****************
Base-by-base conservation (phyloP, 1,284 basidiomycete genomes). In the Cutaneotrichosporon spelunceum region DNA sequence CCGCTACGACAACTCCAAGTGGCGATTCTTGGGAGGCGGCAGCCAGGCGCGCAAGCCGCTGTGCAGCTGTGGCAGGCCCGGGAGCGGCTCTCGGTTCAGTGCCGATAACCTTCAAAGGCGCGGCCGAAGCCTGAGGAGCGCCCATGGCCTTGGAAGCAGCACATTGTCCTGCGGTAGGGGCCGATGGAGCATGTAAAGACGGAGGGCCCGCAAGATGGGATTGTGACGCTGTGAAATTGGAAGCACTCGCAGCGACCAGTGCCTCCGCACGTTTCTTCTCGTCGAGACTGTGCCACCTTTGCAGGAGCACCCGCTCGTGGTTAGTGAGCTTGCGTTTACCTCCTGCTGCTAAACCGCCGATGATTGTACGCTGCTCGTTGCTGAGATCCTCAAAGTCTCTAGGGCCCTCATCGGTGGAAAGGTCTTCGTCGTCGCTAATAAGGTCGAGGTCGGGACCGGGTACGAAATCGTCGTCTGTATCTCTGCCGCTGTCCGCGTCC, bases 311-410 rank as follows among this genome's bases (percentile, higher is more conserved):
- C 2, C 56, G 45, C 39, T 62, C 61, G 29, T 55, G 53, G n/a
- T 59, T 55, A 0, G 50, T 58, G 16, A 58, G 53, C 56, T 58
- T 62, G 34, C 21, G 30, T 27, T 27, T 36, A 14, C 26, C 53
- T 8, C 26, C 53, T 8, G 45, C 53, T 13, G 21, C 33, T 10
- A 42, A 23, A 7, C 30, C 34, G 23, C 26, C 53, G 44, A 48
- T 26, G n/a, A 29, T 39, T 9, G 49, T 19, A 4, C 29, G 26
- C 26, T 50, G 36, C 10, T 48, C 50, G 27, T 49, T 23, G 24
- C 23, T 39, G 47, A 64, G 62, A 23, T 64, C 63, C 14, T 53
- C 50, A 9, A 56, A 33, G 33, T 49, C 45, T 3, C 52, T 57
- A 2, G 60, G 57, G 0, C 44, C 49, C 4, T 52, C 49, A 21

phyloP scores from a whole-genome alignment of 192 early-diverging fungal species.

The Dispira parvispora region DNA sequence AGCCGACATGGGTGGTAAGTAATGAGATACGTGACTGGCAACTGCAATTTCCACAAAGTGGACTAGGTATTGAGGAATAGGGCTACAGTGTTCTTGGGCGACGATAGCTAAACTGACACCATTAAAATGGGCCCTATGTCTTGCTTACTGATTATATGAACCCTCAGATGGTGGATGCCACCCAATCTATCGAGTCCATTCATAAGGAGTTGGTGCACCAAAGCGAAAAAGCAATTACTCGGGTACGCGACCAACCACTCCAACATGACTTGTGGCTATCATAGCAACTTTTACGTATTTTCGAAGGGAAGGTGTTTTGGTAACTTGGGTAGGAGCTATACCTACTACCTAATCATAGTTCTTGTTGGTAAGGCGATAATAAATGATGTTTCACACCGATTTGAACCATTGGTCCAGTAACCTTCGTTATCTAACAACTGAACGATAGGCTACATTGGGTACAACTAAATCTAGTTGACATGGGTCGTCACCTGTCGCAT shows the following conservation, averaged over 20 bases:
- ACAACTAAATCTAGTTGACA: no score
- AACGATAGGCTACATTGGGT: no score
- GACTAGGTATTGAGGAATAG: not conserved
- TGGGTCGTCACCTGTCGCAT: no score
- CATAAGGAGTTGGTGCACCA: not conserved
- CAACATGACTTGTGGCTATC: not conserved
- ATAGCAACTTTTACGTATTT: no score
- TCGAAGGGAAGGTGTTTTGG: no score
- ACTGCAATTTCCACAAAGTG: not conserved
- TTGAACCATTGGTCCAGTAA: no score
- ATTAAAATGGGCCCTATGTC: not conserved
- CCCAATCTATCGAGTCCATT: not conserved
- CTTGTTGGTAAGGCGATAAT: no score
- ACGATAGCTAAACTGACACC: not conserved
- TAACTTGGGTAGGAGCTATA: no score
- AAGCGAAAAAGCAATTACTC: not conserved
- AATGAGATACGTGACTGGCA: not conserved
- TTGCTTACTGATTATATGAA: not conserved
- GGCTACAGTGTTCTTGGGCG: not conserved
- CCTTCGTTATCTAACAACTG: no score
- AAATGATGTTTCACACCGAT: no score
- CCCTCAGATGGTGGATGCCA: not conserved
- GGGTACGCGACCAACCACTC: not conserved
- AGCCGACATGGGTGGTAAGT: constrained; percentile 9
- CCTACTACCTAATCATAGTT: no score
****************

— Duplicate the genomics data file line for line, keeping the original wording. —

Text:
Base-by-base conservation (phyloP, 1,284 basidiomycete genomes). In the Cutaneotrichosporon spelunceum region DNA sequence CCGCTACGACAACTCCAAGTGGCGATTCTTGGGAGGCGGCAGCCAGGCGCGCAAGCCGCTGTGCAGCTGTGGCAGGCCCGGGAGCGGCTCTCGGTTCAGTGCCGATAACCTTCAAAGGCGCGGCCGAAGCCTGAGGAGCGCCCATGGCCTTGGAAGCAGCACATTGTCCTGCGGTAGGGGCCGATGGAGCATGTAAAGACGGAGGGCCCGCAAGATGGGATTGTGACGCTGTGAAATTGGAAGCACTCGCAGCGACCAGTGCCTCCGCACGTTTCTTCTCGTCGAGACTGTGCCACCTTTGCAGGAGCACCCGCTCGTGGTTAGTGAGCTTGCGTTTACCTCCTGCTGCTAAACCGCCGATGATTGTACGCTGCTCGTTGCTGAGATCCTCAAAGTCTCTAGGGCCCTCATCGGTGGAAAGGTCTTCGTCGTCGCTAATAAGGTCGAGGTCGGGACCGGGTACGAAATCGTCGTCTGTATCTCTGCCGCTGTCCGCGTCC, bases 311-410 rank as follows among this genome's bases (percentile, higher is more conserved):
- C 2, C 56, G 45, C 39, T 62, C 61, G 29, T 55, G 53, G n/a
- T 59, T 55, A 0, G 50, T 58, G 16, A 58, G 53, C 56, T 58
- T 62, G 34, C 21, G 30, T 27, T 27, T 36, A 14, C 26, C 53
- T 8, C 26, C 53, T 8, G 45, C 53, T 13, G 21, C 33, T 10
- A 42, A 23, A 7, C 30, C 34, G 23, C 26, C 53, G 44, A 48
- T 26, G n/a, A 29, T 39, T 9, G 49, T 19, A 4, C 29, G 26
- C 26, T 50, G 36, C 10, T 48, C 50, G 27, T 49, T 23, G 24
- C 23, T 39, G 47, A 64, G 62, A 23, T 64, C 63, C 14, T 53
- C 50, A 9, A 56, A 33, G 33, T 49, C 45, T 3, C 52, T 57
- A 2, G 60, G 57, G 0, C 44, C 49, C 4, T 52, C 49, A 21

phyloP scores from a whole-genome alignment of 192 early-diverging fungal species.

The Dispira parvispora region DNA sequence AGCCGACATGGGTGGTAAGTAATGAGATACGTGACTGGCAACTGCAATTTCCACAAAGTGGACTAGGTATTGAGGAATAGGGCTACAGTGTTCTTGGGCGACGATAGCTAAACTGACACCATTAAAATGGGCCCTATGTCTTGCTTACTGATTATATGAACCCTCAGATGGTGGATGCCACCCAATCTATCGAGTCCATTCATAAGGAGTTGGTGCACCAAAGCGAAAAAGCAATTACTCGGGTACGCGACCAACCACTCCAACATGACTTGTGGCTATCATAGCAACTTTTACGTATTTTCGAAGGGAAGGTGTTTTGGTAACTTGGGTAGGAGCTATACCTACTACCTAATCATAGTTCTTGTTGGTAAGGCGATAATAAATGATGTTTCACACCGATTTGAACCATTGGTCCAGTAACCTTCGTTATCTAACAACTGAACGATAGGCTACATTGGGTACAACTAAATCTAGTTGACATGGGTCGTCACCTGTCGCAT shows the following conservation, averaged over 20 bases:
- ACAACTAAATCTAGTTGACA: no score
- AACGATAGGCTACATTGGGT: no score
- GACTAGGTATTGAGGAATAG: not conserved
- TGGGTCGTCACCTGTCGCAT: no score
- CATAAGGAGTTGGTGCACCA: not conserved
- CAACATGACTTGTGGCTATC: not conserved
- ATAGCAACTTTTACGTATTT: no score
- TCGAAGGGAAGGTGTTTTGG: no score
- ACTGCAATTTCCACAAAGTG: not conserved
- TTGAACCATTGGTCCAGTAA: no score
- ATTAAAATGGGCCCTATGTC: not conserved
- CCCAATCTATCGAGTCCATT: not conserved
- CTTGTTGGTAAGGCGATAAT: no score
- ACGATAGCTAAACTGACACC: not conserved
- TAACTTGGGTAGGAGCTATA: no score
- AAGCGAAAAAGCAATTACTC: not conserved
- AATGAGATACGTGACTGGCA: not conserved
- TTGCTTACTGATTATATGAA: not conserved
- GGCTACAGTGTTCTTGGGCG: not conserved
- CCTTCGTTATCTAACAACTG: no score
- AAATGATGTTTCACACCGAT: no score
- CCCTCAGATGGTGGATGCCA: not conserved
- GGGTACGCGACCAACCACTC: not conserved
- AGCCGACATGGGTGGTAAGT: constrained; percentile 9
- CCTACTACCTAATCATAGTT: no score